Column: It is time to reconsider our statues


"Robert E. Lee statue" by b__watkins is licensed under CC BY-ND 2.0

Many statues, such as this one honoring Confederate General Robert E. Lee, have sparked controversy.

George LaBour, columnist

The removal of statues and monuments is not a censorship of history, for the statues themselves erase key parts of history, idolizing individuals solely by showing their likeness and name. The humanity of the person is covered with a thick metal cast, and it’s left up to the viewer to investigate further. For most, however, that extra effort is not put in; they just think that person must’ve been pretty special and admirable to get a statue on a pedestal in some park. 

It is only in the past decade that some statues are receiving the scrutiny and criticism they deserve. Efforts to remove Confederate statues and monuments have grown in strength and intensity with various degrees of success, but there has only been moderate change in how the United States depicts its past. Mostly, this stems from the lack of support for the reconsideration of other monuments.

Confederate soldiers are clearly the “bad guys” of history, so most Americans are comfortable supporting the removal of their monuments. Other historical figures — ones with complex lives and ideas — are more difficult to reconsider. As a result, most of the calls to re-investigate history are ignored.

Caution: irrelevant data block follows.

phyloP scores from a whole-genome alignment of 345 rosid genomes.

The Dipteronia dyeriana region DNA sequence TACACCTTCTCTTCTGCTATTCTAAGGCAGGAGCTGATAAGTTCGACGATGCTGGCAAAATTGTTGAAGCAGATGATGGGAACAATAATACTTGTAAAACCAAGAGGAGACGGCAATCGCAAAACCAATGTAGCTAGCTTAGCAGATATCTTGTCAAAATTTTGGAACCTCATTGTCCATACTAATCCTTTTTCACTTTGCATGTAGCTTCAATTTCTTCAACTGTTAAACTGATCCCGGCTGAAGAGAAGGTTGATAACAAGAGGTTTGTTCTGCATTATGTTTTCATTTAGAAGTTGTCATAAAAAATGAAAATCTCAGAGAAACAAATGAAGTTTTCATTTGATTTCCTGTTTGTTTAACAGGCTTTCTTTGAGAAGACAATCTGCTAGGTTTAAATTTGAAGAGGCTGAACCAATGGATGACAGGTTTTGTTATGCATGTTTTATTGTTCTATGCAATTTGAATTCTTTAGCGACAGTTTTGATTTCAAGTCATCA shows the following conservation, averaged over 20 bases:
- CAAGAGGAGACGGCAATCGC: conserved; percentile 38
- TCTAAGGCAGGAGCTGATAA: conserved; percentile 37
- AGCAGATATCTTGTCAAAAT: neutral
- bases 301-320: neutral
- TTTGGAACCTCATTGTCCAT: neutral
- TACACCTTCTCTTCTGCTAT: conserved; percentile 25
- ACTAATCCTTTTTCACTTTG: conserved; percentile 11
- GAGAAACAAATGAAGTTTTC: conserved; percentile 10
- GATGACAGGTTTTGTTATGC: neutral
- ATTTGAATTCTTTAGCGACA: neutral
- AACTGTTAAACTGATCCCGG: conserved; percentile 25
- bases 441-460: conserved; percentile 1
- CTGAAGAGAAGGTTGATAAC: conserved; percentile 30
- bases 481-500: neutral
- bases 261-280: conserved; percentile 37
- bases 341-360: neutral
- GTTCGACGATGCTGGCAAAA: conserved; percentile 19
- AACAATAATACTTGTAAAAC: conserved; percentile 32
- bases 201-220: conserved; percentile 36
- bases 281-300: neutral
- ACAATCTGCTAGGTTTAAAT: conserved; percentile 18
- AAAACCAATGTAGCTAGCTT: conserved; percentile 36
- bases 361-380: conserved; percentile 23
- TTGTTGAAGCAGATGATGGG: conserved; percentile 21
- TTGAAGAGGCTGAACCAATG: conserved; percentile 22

This must change.

I firmly believe that the same critiques used against Confederate monuments, such as those of General Robert E. Lee, are just as applicable to other historical figures.

Across the American South, Lee’s name and likeness can be found on or in schools, government buildings, parks and street names. Indeed, it goes unquestioned by most Southerners since it has seemingly come with the region, a region in which some of its inhabitants remember the Civil War as a glorious fight for Southern sovereignty. Remnants of this belief are even found beyond the South in places like Washington D.C. and Massachusetts. To understand why the Confederate myth remains prevalent across the United States, we must turn to the aftermath of the Civil War. 

Upon their return to power, these Confederates were not severely punished for their treason or for perpetrating slavery; instead, under the guidance of then-President Andrew Johnson, many former Southern elites seemed to be welcomed back with open arms.

Naturally, such actions were hotly contested by radical Republican senators who saw the victory over the South as an opportunity to provide human and civil rights to newly freed Black Americans, but their efforts were thwarted by moderate Republicans and the newly empowered Democrats, who eventually weakened the 13th, 14th and 15th amendments and acquitted President Johnson during his impeachment trial. The rebuilding of a nation was no longer in the hands of the victors and champions of emancipation; it was in the hands of Confederates and moderates across the aisle who believed that the war was more for preserving the union than for the basic human rights of Black people. This period of rebuilding, called Reconstruction, was characterized by a reinstitution of racial oppression through actions other than enslavement, including suppressing voting rights, instituting segregation, building an institution of sharecropping and strengthening the police.